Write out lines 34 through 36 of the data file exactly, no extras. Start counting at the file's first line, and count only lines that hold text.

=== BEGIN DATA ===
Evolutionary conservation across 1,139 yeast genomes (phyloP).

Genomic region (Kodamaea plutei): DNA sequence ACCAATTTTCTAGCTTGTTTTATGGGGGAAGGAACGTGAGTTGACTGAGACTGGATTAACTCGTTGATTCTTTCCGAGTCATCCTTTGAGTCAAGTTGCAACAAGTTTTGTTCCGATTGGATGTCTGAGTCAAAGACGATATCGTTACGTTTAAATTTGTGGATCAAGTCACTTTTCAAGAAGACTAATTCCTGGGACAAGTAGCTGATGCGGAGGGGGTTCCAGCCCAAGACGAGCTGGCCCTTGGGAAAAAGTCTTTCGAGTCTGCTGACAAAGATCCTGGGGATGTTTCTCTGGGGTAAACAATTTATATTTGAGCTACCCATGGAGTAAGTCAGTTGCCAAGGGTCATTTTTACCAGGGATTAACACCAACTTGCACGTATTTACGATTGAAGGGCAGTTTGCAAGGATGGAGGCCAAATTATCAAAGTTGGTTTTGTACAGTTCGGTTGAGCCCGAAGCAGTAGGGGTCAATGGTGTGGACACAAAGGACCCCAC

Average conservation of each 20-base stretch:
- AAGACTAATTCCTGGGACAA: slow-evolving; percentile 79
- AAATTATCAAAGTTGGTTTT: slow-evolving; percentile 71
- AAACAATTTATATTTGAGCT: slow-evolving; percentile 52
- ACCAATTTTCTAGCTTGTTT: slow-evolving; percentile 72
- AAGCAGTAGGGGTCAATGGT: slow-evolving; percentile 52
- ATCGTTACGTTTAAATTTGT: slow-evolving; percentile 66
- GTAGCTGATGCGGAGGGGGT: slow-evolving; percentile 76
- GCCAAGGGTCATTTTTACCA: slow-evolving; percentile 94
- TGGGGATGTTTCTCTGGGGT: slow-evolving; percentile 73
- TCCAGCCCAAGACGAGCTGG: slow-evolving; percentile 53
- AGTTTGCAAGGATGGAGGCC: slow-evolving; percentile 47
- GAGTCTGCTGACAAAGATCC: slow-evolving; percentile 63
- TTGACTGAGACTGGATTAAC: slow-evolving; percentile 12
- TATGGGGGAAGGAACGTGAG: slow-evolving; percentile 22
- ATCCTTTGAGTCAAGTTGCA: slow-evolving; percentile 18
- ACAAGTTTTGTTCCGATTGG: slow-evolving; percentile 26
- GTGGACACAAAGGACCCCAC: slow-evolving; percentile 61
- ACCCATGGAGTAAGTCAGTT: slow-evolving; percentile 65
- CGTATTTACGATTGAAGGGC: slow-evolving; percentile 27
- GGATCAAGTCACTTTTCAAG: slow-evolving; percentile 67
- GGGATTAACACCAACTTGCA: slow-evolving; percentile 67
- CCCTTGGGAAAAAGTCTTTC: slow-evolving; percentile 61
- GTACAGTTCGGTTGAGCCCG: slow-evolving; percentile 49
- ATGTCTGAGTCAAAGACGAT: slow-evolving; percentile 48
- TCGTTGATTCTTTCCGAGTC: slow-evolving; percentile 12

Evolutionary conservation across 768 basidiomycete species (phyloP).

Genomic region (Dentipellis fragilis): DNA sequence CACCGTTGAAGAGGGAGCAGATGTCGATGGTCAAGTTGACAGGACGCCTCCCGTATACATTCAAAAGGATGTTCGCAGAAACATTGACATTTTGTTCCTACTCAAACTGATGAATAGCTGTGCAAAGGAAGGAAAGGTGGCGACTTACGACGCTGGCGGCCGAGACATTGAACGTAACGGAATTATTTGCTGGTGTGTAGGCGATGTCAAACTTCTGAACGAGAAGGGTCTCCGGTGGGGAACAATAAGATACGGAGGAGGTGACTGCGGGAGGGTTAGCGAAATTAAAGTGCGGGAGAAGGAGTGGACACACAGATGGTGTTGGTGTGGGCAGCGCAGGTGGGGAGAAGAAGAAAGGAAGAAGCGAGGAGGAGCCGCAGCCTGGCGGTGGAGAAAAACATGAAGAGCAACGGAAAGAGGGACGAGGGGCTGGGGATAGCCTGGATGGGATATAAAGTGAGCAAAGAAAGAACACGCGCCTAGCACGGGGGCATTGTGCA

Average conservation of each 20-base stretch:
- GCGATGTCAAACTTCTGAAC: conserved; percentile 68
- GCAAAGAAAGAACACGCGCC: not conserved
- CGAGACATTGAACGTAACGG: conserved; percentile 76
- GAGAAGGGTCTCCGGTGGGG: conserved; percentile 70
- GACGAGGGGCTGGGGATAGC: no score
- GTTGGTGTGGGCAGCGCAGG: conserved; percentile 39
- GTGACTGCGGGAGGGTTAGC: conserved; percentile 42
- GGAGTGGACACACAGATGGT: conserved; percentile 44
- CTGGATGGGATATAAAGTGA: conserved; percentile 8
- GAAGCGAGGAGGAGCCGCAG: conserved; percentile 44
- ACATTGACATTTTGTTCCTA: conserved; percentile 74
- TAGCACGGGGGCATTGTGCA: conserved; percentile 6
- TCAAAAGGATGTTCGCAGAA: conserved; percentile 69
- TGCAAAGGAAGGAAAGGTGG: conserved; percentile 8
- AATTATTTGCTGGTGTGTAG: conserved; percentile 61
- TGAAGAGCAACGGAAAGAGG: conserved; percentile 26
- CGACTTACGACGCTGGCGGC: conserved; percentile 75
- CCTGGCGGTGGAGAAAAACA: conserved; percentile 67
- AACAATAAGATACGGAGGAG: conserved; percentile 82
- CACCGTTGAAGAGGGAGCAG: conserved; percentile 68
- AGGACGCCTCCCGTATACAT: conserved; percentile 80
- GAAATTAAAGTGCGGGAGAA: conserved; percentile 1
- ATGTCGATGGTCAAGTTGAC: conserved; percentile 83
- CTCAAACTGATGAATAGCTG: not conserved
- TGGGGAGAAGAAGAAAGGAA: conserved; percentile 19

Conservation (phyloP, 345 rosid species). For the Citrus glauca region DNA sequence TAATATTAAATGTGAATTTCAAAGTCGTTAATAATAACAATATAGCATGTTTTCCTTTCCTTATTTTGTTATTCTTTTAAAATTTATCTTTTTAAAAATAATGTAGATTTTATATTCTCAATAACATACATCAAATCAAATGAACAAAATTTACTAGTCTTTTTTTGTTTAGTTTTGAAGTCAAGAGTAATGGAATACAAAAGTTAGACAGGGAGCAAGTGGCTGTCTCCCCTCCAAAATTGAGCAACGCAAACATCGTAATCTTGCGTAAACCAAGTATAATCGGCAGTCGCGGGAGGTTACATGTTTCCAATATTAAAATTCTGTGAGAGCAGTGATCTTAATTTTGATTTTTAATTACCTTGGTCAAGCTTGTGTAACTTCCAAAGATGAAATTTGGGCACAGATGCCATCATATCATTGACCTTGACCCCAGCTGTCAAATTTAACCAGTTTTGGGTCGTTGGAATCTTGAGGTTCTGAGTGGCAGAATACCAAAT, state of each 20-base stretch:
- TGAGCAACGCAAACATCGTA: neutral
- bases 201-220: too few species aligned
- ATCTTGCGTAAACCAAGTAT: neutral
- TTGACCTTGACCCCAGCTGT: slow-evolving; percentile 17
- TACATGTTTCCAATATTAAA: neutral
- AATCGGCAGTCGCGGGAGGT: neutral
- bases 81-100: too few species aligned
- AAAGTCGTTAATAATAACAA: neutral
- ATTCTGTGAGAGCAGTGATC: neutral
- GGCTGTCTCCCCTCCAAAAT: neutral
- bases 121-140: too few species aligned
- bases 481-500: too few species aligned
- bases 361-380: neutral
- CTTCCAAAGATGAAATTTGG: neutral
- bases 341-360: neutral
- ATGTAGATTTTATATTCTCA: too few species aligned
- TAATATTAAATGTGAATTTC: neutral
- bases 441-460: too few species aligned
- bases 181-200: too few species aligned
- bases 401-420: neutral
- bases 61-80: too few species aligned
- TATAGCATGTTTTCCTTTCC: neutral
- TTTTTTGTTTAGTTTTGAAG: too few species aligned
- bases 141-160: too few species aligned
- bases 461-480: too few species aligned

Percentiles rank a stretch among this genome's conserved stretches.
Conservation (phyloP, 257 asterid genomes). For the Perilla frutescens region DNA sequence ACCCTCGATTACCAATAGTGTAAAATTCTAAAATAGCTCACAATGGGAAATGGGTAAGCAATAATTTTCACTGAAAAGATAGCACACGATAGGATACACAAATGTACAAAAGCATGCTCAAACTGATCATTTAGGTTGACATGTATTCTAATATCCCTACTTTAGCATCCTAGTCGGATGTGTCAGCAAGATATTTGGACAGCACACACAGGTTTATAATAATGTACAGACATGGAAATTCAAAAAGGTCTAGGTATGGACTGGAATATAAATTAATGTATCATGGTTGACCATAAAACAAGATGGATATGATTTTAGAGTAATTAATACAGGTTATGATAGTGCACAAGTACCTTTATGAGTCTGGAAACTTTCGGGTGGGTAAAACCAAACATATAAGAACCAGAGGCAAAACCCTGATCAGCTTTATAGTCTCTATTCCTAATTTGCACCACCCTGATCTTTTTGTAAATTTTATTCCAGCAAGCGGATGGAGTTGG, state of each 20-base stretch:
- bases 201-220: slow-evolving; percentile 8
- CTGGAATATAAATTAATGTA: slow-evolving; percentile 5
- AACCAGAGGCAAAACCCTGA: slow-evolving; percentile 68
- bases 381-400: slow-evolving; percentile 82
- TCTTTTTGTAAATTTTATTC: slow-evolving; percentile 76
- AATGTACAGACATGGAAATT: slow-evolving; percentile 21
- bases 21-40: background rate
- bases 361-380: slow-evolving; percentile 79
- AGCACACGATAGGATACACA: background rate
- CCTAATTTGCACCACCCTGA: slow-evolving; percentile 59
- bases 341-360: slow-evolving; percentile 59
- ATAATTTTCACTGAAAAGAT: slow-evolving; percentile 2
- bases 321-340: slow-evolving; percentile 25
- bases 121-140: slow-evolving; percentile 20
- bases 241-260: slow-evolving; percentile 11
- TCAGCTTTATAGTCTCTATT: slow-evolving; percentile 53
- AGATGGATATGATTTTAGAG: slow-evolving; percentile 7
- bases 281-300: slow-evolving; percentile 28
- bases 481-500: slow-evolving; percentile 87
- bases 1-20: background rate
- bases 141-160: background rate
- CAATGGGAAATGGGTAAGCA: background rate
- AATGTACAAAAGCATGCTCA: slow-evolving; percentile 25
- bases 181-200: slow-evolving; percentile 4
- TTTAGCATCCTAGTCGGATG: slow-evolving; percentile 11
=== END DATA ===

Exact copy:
- CGAGACATTGAACGTAACGG: conserved; percentile 76
- GAGAAGGGTCTCCGGTGGGG: conserved; percentile 70
- GACGAGGGGCTGGGGATAGC: no score